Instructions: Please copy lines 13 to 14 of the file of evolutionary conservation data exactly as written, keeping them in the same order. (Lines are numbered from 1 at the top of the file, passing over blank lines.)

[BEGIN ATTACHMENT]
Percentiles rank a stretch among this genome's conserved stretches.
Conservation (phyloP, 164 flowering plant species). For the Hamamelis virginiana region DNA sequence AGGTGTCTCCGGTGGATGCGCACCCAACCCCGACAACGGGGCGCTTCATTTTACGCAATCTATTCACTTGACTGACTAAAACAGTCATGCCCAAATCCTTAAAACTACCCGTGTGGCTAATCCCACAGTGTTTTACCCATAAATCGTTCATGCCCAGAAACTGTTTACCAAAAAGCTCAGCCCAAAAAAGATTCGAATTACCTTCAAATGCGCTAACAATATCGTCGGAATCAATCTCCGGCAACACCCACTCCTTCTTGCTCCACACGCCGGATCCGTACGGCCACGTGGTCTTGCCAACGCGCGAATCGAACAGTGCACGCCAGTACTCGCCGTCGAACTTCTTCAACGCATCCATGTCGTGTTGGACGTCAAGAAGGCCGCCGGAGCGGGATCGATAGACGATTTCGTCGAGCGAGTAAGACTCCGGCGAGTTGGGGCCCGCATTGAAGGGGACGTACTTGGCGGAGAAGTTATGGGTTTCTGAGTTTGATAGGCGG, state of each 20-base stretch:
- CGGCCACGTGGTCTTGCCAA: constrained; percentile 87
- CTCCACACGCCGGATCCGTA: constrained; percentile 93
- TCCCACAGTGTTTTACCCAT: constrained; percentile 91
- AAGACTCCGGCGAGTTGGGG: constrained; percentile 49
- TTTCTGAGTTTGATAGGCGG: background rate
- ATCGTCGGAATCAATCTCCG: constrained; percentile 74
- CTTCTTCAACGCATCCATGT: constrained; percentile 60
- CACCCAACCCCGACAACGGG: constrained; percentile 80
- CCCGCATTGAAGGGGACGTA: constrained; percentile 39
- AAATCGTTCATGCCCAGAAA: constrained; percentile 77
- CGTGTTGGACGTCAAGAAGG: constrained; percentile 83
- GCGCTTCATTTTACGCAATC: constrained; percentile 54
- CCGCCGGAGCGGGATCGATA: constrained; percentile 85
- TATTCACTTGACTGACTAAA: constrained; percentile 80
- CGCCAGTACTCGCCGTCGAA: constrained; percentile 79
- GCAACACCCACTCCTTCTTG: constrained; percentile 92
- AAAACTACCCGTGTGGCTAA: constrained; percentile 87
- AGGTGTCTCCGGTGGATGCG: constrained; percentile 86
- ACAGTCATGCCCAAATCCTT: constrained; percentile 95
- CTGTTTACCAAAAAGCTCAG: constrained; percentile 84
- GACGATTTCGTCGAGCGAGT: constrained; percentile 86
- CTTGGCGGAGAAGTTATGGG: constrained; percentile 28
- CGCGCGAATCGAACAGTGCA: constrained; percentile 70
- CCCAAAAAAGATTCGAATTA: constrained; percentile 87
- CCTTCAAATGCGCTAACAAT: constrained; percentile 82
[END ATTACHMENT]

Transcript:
- CGTGTTGGACGTCAAGAAGG: constrained; percentile 83
- GCGCTTCATTTTACGCAATC: constrained; percentile 54